You have hit the nail on the head!!!!!  This is EXACTLY what I am trying to do!  It's the underlying stuff that I am trying to get at.   Looking at RDF may yield some good ideas.  But I am not thinking in terms of RDF or XML, triples, or MARC, standards, or any of that stuff that gets thrown around here.  Even the Internet is not terribly necessary.  I am thinking in terms of data structures, pointers, sparse matrices, relationships between objects and yes, set theory too -- things like that.  The former is pretty much cruft that lies upon the latter, and it mostly just gets in the way.  Noise, as you put it, Bill!

A big problem here is that Libraryland has a bad habit of getting itself lost in the details and going off on all kinds of tangents.  As I said before, the biggest prison is between the ears!!!!  Throw out all that junk in there and just start over!  When I begin programming this thing my only tools will be a programming language (C or Java) a text editor (vi) and my head.  But before I really start that, right now I am writing a paper that explains how this stuff works at a very low level.  It's mostly an effort to get my thoughts down clearly, but I will share a draft of it with y'all on here soon.

Peter Schlumpf

-----Original Message-----
>From: Bill Dueber <[log in to unmask]>
>Sent: Apr 9, 2009 10:37 PM
>To: [log in to unmask]
>Subject: Re: [CODE4LIB] Something completely different
>On Thu, Apr 9, 2009 at 10:26 AM, Mike Taylor <[log in to unmask]> wrote:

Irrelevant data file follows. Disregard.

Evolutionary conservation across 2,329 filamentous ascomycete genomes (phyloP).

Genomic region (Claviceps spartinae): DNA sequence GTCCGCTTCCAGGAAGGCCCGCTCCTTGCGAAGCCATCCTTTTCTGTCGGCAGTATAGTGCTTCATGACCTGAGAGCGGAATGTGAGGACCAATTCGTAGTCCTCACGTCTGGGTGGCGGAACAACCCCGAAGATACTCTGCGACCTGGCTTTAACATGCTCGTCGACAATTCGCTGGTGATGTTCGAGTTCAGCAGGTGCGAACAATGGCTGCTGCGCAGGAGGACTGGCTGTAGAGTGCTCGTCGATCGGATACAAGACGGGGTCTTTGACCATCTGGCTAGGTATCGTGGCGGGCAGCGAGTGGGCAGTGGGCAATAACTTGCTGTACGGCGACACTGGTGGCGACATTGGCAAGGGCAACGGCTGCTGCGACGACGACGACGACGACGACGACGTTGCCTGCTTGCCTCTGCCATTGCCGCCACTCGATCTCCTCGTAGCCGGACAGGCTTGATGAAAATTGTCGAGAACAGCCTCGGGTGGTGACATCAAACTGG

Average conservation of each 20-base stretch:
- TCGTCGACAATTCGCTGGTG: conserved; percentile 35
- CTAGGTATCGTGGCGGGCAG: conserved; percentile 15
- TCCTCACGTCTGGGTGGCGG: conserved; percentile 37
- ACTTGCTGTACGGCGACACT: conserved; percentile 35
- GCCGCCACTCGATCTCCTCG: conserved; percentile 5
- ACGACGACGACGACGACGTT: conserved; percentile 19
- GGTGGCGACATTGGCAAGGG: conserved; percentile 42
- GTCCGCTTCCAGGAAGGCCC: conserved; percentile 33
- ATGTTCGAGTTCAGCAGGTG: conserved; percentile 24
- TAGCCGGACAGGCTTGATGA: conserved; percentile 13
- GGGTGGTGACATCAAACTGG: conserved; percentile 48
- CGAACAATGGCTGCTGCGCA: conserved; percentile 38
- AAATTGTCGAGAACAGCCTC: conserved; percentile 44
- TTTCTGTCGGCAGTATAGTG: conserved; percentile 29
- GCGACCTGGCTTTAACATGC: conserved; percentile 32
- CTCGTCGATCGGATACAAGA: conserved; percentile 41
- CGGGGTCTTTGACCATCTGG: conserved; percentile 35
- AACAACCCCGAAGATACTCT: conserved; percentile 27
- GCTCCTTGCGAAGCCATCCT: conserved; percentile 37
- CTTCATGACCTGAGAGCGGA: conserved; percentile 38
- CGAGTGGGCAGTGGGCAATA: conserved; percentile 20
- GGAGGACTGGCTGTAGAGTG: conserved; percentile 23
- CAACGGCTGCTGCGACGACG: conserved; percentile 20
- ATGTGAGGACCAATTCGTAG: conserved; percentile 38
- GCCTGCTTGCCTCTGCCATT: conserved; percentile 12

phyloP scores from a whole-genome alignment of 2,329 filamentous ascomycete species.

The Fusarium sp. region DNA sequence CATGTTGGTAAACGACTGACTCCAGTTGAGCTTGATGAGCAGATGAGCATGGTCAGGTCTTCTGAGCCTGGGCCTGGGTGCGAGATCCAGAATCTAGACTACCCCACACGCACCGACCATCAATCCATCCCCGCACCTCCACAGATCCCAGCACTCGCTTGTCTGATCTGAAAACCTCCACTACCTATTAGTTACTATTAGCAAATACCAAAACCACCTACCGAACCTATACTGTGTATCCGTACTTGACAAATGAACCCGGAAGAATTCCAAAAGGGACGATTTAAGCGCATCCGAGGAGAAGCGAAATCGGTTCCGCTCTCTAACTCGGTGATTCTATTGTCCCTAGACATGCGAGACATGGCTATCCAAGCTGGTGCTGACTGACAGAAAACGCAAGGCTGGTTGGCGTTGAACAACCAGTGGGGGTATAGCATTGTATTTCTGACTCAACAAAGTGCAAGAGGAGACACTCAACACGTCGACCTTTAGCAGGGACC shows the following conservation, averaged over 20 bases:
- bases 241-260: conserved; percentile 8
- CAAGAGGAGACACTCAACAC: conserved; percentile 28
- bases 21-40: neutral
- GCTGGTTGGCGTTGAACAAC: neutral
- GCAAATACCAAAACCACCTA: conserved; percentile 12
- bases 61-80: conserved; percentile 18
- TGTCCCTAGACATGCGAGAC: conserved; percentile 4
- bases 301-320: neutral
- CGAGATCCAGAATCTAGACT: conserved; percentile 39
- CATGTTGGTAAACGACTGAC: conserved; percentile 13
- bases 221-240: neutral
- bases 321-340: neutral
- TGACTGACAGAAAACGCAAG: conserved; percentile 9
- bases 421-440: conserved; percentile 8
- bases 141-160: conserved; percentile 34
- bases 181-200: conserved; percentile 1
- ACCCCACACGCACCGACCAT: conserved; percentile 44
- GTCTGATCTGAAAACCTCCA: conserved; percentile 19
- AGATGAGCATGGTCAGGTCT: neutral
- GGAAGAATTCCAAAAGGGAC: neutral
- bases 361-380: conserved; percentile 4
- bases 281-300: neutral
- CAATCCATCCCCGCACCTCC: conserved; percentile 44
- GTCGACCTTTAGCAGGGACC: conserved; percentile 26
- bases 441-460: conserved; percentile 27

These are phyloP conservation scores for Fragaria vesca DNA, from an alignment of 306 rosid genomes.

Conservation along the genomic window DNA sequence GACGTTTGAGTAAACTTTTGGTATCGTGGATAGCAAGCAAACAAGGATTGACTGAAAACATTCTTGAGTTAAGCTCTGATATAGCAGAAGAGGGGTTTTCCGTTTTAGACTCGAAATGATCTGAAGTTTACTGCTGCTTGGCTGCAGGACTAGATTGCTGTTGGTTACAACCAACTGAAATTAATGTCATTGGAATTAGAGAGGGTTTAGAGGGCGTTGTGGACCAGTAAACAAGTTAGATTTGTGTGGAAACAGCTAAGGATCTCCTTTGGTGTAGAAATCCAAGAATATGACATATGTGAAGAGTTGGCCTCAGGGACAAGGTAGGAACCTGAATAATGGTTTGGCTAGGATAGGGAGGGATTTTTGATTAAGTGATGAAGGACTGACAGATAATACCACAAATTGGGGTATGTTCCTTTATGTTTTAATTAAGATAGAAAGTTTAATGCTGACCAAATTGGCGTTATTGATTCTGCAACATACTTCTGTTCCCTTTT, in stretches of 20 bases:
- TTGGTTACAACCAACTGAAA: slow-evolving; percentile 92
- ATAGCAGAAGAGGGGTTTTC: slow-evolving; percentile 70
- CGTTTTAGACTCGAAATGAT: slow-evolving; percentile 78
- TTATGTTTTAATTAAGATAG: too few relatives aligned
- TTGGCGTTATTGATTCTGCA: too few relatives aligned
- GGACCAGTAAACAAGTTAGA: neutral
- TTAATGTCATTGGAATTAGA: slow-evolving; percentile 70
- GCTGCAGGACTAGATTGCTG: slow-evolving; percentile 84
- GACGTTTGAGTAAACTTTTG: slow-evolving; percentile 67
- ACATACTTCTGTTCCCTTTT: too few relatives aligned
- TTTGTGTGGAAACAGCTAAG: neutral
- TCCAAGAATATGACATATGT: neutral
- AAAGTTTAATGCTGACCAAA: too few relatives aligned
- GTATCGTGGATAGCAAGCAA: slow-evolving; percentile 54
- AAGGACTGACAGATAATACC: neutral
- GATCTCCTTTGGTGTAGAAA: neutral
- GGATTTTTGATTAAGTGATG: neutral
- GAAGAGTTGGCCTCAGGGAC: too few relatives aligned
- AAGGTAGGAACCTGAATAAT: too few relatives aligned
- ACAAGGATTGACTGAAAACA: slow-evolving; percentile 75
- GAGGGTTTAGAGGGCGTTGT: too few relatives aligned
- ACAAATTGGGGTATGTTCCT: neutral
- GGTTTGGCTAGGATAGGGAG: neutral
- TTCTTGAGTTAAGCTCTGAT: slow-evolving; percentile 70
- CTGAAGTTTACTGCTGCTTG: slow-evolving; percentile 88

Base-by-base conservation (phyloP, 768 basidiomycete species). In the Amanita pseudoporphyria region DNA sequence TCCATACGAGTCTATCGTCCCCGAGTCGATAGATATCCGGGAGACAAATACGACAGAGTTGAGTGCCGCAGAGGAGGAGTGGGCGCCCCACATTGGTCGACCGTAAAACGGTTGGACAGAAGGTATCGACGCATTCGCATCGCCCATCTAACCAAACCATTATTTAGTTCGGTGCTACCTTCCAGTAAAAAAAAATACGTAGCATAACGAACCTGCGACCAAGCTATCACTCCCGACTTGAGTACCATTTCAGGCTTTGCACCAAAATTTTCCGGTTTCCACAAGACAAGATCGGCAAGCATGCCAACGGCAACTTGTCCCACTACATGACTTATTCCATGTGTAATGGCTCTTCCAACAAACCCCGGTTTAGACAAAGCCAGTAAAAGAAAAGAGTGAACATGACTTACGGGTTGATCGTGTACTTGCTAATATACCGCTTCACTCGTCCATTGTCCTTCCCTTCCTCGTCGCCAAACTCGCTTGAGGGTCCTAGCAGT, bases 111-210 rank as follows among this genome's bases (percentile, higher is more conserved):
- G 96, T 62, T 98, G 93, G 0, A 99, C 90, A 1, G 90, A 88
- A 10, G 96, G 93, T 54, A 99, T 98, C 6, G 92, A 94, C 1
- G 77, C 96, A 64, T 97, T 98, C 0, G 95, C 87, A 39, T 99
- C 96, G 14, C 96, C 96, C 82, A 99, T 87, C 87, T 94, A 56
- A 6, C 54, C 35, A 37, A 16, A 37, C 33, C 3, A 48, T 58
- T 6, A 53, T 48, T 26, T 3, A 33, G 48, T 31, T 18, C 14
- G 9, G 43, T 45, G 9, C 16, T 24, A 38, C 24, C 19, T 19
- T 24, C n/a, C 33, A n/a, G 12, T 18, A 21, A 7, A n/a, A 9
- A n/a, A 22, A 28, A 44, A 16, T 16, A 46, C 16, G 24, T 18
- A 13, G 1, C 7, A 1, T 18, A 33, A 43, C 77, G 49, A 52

>> I'm not sure what to make of this except to say that Yet Another XML
>> Bibliographic Format is NOT the answer!
>I recognize that you're being flippant, and yet think there's an important
>nugget in here.
>When you say it that way, it makes it sound as if folks are debating the
>finer points of OAI-MARC vs MARC-XML -- that it's simply syntactic sugar
>(although I'm certainly one to argue for the importance of syntactic sugar)
>over the top of what we already have.
>What's actually being discussed, of course, is the underlying data model.
>E-R pairs primarily analyzed by set theory, triples forming directed graphs,
>whether or not links between data elements can themselves have attributes --
>these are all possible characteristics of the fundamental underpinning of a
>data model to describe the data we're concerned with.
>The fact that they all have common XML representations is noise, and
>referencing the currently-most-common xml schema for these things is just
>convenient shorthand in a community that understands the exemplars. The fact
>that many in the library community don't understand that syntax is not the
>same as a data model is how we ended up with RDA.  (Mike: I don't know your
>stuff, but I seriously doubt you're among that group. I'm talkin' in
>general, here.)
>Bibliographic data is astoundingly complex, and I believe wholeheartedly
>that modeling it sufficiently is a very, very hard task. But no matter the
>underlying model, we should still insist on starting with the basics that
>computer science folks have been using for decades now: uids  (and, these
>days, guids) for the important attributes, separation of data and display,
>definition of sufficient data types and reuse of those types whenever
>possible, separation of identity and value, full normalization of data, zero
>ambiguity in the relationship diagram as a fundamental tenet, and a rigorous
>mathematical model to describe how it all fits together.
>This is hard stuff. But it's worth doing right.
>Bill Dueber
>Library Systems Programmer
>University of Michigan Library